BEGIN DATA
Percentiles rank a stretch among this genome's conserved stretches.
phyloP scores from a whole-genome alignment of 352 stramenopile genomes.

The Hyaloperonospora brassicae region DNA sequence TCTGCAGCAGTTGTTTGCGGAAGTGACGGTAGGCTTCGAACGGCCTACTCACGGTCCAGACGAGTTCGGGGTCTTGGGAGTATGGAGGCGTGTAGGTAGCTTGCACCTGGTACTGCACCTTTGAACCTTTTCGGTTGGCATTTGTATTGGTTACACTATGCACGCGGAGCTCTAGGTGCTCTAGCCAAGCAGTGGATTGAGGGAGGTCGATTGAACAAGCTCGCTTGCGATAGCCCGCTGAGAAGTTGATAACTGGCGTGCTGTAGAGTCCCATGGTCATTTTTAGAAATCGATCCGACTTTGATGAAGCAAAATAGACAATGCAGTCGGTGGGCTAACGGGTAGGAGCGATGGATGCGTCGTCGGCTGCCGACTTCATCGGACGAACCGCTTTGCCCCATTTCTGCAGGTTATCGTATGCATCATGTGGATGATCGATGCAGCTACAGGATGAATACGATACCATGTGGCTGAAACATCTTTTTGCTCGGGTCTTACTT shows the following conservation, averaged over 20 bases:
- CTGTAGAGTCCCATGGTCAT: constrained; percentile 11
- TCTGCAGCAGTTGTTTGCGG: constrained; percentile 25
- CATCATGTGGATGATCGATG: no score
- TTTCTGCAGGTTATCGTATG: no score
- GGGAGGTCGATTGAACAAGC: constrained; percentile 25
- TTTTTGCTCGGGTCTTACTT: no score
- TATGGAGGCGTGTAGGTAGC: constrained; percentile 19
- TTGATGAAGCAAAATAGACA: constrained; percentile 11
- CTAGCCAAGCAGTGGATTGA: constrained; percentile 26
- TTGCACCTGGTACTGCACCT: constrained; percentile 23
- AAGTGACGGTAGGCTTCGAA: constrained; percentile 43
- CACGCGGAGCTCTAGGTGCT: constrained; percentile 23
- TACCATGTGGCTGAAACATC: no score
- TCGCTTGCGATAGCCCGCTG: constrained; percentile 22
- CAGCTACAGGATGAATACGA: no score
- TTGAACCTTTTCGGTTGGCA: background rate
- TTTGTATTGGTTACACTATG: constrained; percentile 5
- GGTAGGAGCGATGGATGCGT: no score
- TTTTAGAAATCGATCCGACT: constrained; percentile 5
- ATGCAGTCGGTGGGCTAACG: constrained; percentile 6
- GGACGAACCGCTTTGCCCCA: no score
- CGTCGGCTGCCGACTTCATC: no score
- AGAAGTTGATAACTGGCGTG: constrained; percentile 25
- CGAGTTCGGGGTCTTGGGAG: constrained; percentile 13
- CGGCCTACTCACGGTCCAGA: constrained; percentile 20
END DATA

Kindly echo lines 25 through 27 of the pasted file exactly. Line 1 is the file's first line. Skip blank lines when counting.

- CGTCGGCTGCCGACTTCATC: no score
- AGAAGTTGATAACTGGCGTG: constrained; percentile 25
- CGAGTTCGGGGTCTTGGGAG: constrained; percentile 13